- Inverted in Metalocalypse with a scene of a teenage Dethklok fan being forced to listen to Dethklok's music at obscenely high volume as punishment for pirating the track on the internet; he suffers severe psychological damage and becomes a villain shortly afterward, and the torture scene isn't treated as anything but a torture scene. (Of course, for Metalocalypse, it's really par for the course.)
- In Justice League (with a crossover with Batman Beyond) the elderly Bruce Wayne pulls the captive Ghoul away from Batman (his younger self), who had been dangling the villain over the side of a building. "I can't believe I was ever that green," he scoffs. "This is how you interrogate someone." Wayne hefts his cane and advances toward Ghoul. One fade-to-black later, the villain has confessed not only to the organization and capabilities of the Jokerz, but to being a bed-wetter until he was fourteen.
- Shows up in My Little Pony: Friendship Is Magic of all shows. In "Party of One", Pinkie Pie goes insane when she thinks her friends ditched her party because they hate her. She lures Spike into her house/lair with gems and then interrogates him as brutally as an E/I show for kids will allow. Her pet gator grabs his tail to keep him from escaping, she shines a bright lamp on him in a pitch black room, and eventually she starts screaming at him and giving him a Death Glare while demanding that he confess. Spike (who had no idea what a Perp Sweat was in the first place) is so freaked out that he starts confessing random things. Finally Pinkie Pie snaps and demands that he confirm her suspicions that her friends hate her. Spike has no idea what she is talking about but confirms it anyway to get her to back off.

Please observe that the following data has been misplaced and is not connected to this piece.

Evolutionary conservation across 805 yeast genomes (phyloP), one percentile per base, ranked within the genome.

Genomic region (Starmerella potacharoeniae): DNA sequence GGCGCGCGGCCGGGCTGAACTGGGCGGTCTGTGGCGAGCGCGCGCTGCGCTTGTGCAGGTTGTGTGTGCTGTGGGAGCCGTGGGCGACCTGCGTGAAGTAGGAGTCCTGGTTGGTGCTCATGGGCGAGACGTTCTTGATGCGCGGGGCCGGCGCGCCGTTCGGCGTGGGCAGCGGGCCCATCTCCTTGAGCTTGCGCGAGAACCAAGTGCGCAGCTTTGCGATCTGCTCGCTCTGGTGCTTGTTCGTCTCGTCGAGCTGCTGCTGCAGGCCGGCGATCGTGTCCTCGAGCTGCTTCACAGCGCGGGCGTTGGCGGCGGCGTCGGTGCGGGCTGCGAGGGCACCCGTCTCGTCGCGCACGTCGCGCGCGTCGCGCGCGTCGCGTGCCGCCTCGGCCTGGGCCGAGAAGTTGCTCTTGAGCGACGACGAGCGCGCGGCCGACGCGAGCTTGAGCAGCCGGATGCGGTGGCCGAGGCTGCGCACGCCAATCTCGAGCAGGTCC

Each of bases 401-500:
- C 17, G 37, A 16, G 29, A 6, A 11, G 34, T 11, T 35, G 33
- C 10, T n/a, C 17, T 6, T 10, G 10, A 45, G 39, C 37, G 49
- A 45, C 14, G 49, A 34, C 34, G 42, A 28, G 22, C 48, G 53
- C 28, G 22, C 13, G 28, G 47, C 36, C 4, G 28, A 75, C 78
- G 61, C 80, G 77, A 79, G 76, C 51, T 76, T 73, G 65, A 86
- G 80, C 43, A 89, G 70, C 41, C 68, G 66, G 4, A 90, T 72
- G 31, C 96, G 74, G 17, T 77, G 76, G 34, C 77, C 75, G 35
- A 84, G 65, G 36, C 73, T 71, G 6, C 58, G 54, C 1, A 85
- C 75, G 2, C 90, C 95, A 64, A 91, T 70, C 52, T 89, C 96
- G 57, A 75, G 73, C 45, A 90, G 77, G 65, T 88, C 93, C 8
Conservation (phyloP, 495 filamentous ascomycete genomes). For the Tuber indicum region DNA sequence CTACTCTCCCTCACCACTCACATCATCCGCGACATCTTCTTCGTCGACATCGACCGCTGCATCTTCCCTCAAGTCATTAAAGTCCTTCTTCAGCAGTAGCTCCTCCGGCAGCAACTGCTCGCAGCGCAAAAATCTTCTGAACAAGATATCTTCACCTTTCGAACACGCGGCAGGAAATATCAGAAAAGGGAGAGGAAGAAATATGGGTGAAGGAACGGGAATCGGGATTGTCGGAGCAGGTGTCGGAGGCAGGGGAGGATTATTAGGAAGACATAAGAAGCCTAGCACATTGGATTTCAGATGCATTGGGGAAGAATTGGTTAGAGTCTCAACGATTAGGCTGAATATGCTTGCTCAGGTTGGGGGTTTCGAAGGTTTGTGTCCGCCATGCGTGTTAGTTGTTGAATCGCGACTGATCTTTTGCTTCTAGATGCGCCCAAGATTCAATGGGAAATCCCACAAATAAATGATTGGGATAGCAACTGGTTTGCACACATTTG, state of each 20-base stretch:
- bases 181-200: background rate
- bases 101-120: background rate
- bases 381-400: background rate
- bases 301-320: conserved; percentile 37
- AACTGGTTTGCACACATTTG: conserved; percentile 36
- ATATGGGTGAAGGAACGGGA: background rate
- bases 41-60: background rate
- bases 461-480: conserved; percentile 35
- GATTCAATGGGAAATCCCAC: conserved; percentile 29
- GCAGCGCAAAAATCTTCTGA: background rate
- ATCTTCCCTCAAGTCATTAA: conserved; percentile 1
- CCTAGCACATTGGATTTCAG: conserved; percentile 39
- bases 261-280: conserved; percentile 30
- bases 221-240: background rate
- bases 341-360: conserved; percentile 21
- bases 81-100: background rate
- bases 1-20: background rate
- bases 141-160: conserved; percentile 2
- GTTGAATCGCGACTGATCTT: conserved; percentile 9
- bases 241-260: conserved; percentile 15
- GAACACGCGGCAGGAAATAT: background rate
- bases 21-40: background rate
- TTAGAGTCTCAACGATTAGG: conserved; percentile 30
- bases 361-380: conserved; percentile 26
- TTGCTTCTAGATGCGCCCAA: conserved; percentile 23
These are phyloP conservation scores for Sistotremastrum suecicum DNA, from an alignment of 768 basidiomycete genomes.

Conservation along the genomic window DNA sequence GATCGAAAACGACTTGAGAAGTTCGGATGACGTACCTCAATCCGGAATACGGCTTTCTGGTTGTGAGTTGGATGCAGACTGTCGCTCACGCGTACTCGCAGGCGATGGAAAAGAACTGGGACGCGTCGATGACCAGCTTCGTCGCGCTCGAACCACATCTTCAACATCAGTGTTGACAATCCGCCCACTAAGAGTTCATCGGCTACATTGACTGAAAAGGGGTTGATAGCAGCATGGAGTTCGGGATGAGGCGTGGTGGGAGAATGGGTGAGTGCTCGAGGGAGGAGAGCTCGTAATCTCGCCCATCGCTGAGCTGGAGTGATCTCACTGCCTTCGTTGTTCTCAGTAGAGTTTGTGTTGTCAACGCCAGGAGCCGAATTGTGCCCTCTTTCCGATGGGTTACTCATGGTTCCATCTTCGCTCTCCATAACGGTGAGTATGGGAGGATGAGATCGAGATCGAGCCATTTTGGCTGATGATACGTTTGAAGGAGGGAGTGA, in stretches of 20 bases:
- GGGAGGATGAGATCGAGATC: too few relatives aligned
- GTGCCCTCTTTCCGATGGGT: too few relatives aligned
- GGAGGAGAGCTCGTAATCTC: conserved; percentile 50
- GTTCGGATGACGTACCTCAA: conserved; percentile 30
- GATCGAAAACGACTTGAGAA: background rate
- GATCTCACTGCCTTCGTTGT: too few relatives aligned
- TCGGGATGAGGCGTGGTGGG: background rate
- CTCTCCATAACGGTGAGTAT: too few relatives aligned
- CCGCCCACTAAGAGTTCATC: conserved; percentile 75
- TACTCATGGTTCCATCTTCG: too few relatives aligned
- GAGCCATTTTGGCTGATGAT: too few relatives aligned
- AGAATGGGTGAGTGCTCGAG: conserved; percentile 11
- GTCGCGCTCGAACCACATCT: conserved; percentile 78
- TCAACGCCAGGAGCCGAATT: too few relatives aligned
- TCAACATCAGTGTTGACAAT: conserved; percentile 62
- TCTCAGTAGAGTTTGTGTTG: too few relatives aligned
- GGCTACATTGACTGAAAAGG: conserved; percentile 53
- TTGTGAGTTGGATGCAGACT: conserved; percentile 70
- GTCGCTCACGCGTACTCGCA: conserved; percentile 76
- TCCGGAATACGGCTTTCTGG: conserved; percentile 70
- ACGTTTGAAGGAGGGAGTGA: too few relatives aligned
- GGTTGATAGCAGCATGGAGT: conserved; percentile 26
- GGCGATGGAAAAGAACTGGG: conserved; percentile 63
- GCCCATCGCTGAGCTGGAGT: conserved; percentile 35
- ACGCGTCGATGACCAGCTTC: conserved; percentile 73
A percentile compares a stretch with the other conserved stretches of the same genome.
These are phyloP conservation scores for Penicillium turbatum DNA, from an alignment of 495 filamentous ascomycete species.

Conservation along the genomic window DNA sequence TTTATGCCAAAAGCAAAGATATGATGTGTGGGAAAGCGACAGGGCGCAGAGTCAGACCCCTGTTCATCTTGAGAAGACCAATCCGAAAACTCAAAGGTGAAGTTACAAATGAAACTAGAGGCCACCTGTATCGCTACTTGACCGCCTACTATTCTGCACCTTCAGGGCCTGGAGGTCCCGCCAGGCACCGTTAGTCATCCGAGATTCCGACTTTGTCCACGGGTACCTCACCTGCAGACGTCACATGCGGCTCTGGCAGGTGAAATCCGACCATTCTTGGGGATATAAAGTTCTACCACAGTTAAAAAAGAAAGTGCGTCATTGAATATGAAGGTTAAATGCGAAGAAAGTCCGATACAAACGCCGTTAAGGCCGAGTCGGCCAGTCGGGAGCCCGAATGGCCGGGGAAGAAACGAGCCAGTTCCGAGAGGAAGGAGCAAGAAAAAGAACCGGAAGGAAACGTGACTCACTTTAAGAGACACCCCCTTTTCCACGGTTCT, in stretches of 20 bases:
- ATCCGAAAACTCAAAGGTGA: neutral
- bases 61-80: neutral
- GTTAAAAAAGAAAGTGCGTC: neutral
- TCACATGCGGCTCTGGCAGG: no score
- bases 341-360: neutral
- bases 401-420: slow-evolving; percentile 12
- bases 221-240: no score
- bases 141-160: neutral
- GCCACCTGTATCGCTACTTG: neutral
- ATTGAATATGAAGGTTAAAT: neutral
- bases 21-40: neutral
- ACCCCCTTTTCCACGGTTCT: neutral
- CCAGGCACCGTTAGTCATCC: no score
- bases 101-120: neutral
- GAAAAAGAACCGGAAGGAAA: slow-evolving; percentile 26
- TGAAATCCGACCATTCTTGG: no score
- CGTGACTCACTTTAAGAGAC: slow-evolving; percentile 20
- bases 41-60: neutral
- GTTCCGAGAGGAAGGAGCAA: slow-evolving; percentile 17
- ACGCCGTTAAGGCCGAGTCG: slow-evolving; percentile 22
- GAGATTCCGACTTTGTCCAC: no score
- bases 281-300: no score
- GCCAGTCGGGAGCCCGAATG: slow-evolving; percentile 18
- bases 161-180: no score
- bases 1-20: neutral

- In The Powerpuff Girls, the people of Townsville get Lenny Baxter to reveal where he has the girls by causing him to faint from the sight of kids removing the packaging from his collectibles.
- Christopher Hitchens discounted waterboarding as a form of torture during The War on Terror, arguing that it was a morally necessary form of Enhanced Interrogation. Then he volunteered to experience it firsthand For Science!. It took only a few seconds for him to invoke a Safe Word, after which he wrote an article saying that he was wrong and "if waterboarding does not constitute torture, then there is no such thing as torture."